Seven, mostly Jewish, Labour Party members calling themselves Labour Activists For Justice or LA4J have launched a crowdfund to take the party to court over its disciplinary processes, which they consider unsound and unjust.
They say that under the current processes:
- all communications from the party are anonymous
- the accused are not told who has made the complaint
- those accused are sent ‘evidence’ – usually screenshots of social media postings etc and a list of party rules they are alleged to have broken
- the accused are then asked to explain how the ‘evidence’ might support the charges – in effect requiring the accused to incriminate themselves
- they are not told who their ‘judges’ will be, nor whether they have a right to a hearing
- they have no opportunity to question witnesses
In short, those accused by the party – and often suspended as a result – are subject to an opaque procedure and are denied any rights, including any presumption of innocence.
The group points out that the party is aware of the likely harmful impact of these procedures on their targets, as they advise them to talk to their GP or to the Samaritans if they need support. However, they are forbidden to talk to anyone else, even relatives or lawyers, or face yet more disciplinary charges.
Yet at the same time there are frequent leaks from within the party itself, with suspended members often contacted by hostile media with demands for comment about cases that are supposed to have been kept confidential.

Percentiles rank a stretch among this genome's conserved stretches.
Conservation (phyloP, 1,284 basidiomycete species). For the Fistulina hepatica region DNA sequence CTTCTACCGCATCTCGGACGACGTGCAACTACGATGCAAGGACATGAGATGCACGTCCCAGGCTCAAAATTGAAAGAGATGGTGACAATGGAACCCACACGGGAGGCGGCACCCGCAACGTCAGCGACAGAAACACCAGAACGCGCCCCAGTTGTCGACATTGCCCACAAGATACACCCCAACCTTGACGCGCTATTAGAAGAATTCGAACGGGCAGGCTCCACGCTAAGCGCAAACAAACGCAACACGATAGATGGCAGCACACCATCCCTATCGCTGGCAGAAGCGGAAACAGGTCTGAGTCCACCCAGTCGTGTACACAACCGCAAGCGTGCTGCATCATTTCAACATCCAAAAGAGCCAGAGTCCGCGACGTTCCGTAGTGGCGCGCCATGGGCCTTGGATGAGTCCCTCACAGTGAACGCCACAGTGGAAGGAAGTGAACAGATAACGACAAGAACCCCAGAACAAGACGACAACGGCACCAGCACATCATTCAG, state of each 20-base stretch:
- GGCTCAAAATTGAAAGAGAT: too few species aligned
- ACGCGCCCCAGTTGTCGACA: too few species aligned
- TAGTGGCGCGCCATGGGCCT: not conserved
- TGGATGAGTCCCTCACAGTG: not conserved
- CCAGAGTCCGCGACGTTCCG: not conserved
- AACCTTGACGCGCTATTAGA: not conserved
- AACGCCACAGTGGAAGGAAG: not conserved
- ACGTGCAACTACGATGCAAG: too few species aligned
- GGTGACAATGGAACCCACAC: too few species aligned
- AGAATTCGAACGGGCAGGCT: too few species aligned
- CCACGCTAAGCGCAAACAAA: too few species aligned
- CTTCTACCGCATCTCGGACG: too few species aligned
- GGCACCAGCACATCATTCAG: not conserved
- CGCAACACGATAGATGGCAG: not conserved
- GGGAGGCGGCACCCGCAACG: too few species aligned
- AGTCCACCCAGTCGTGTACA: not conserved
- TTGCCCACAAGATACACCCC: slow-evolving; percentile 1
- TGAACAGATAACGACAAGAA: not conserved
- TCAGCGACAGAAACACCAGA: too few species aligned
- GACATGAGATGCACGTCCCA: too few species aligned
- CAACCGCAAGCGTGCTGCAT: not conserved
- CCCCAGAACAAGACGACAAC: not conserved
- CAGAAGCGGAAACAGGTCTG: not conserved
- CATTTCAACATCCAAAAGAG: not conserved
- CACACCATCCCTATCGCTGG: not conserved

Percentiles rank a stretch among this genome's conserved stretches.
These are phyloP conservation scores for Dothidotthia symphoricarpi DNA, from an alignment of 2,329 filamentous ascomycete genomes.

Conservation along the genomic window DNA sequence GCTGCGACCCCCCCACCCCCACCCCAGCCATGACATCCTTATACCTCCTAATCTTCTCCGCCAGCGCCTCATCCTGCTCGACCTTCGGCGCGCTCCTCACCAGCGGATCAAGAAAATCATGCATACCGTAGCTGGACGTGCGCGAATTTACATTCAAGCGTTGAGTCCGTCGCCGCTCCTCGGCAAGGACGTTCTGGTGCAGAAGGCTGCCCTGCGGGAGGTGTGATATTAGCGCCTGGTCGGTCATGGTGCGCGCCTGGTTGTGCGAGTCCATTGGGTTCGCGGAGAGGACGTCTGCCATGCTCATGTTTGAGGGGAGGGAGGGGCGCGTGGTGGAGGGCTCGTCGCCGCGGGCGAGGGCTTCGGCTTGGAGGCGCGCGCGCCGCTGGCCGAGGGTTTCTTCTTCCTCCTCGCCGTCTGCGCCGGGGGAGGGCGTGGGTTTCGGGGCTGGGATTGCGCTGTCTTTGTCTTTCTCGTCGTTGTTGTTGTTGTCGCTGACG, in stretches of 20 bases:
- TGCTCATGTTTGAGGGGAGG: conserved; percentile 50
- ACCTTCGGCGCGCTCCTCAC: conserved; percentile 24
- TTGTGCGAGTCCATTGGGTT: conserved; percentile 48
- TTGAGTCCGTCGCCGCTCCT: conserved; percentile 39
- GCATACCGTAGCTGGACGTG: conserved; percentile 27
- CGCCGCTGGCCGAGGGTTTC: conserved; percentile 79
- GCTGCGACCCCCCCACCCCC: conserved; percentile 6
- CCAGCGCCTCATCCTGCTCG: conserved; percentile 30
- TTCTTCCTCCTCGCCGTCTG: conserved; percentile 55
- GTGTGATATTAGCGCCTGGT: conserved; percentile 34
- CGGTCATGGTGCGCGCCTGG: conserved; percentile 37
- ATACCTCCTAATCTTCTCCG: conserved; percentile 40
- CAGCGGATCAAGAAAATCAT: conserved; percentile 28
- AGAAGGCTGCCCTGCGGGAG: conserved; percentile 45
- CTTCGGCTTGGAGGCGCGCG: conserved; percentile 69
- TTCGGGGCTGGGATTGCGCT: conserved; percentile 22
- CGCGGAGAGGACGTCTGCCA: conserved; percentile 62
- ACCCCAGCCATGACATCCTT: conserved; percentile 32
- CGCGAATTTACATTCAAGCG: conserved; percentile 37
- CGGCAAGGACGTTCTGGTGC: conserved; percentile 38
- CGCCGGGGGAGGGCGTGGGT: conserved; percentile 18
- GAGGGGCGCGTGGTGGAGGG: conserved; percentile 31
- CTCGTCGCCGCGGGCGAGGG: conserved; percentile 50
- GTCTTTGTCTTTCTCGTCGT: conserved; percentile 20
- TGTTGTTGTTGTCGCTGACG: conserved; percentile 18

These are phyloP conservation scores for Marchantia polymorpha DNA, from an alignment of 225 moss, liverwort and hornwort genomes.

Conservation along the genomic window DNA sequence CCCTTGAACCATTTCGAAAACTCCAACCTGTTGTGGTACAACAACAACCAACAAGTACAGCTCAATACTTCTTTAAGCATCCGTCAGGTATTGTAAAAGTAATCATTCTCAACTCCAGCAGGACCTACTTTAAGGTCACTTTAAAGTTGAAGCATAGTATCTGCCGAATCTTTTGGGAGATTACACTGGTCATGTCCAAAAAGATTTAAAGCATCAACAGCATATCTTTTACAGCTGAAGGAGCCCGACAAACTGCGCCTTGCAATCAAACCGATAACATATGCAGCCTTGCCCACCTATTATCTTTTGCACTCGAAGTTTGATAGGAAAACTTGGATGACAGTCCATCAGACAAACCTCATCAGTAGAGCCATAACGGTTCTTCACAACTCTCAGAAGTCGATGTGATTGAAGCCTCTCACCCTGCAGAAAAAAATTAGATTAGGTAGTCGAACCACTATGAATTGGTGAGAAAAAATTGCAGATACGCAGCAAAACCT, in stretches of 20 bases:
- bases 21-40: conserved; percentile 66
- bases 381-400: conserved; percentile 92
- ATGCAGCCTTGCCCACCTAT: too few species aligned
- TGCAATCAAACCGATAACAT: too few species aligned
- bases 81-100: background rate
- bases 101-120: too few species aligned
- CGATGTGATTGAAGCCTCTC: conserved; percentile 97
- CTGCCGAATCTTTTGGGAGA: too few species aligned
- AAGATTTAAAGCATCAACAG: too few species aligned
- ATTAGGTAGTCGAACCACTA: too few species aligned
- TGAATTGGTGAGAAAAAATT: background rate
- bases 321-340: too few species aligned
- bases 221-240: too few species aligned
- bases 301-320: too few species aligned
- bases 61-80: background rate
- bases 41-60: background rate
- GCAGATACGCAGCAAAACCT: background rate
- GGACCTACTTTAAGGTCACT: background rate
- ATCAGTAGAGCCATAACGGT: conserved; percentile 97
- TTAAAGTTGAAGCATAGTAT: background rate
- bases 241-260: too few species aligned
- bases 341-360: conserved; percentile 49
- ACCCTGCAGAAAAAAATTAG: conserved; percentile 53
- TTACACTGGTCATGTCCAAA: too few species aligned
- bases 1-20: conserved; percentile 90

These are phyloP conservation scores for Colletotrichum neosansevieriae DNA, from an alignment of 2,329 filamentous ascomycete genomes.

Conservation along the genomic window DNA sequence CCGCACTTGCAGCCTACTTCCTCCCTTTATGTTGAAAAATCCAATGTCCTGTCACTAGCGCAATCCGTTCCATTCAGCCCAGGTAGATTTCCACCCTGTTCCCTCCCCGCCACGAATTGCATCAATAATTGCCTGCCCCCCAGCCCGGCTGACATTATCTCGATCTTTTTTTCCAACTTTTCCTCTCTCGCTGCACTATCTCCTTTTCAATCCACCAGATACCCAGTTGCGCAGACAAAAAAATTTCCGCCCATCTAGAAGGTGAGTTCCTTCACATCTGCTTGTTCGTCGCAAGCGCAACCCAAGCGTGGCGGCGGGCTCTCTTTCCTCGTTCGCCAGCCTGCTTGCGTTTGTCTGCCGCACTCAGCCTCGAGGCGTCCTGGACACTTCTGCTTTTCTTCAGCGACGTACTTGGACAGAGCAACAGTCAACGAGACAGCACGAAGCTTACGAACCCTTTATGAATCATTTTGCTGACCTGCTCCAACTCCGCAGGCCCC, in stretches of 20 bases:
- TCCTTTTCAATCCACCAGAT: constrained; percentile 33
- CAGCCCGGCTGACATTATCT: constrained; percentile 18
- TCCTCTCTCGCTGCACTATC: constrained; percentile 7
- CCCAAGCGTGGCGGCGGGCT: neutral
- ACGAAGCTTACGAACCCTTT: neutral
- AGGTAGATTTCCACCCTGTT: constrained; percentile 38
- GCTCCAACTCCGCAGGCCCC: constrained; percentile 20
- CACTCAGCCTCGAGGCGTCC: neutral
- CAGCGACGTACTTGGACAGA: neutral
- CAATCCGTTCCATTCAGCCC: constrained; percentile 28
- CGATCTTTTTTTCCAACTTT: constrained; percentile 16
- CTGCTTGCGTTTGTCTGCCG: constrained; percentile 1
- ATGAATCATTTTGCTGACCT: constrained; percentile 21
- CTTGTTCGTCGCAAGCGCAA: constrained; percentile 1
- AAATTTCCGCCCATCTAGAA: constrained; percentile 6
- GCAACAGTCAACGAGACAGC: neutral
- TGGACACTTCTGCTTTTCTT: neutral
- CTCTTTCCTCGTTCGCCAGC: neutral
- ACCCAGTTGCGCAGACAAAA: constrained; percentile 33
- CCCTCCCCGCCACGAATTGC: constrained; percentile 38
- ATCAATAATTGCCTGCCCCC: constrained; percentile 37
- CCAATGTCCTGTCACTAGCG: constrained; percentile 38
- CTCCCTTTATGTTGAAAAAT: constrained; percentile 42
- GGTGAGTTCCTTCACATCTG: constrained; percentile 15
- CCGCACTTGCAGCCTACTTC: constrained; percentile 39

An LA4J spokesperson said:
Throughout its history the Labour Party has fought for the rights of workers, including the right to a fair and just disciplinary process. If any employer tried to impose the party’s process on their employees today, the party and the unions would be up in arms. It is a disgrace that needs to be fixed.
We have drawn the party’s attention to our concerns, including with a detailed lawyer’s letter, but they have not responded. A legal challenge is not a road we want to go down, but they have left us no choice.
Those involved include an 80-year-old Jewish woman twice accused of antisemitism by the party, a long-standing Jewish trade unionist and a retired Jewish professor.
Recent decisions by the party’s now right-dominated national executive have largely sidelined the National Constitutional Committee, Labour’s ultimate disciplinary committee under the party’s rules and one that includes a number of members elected by party members, with independent legal advisers.
The Labour Party has been contacted for comment.
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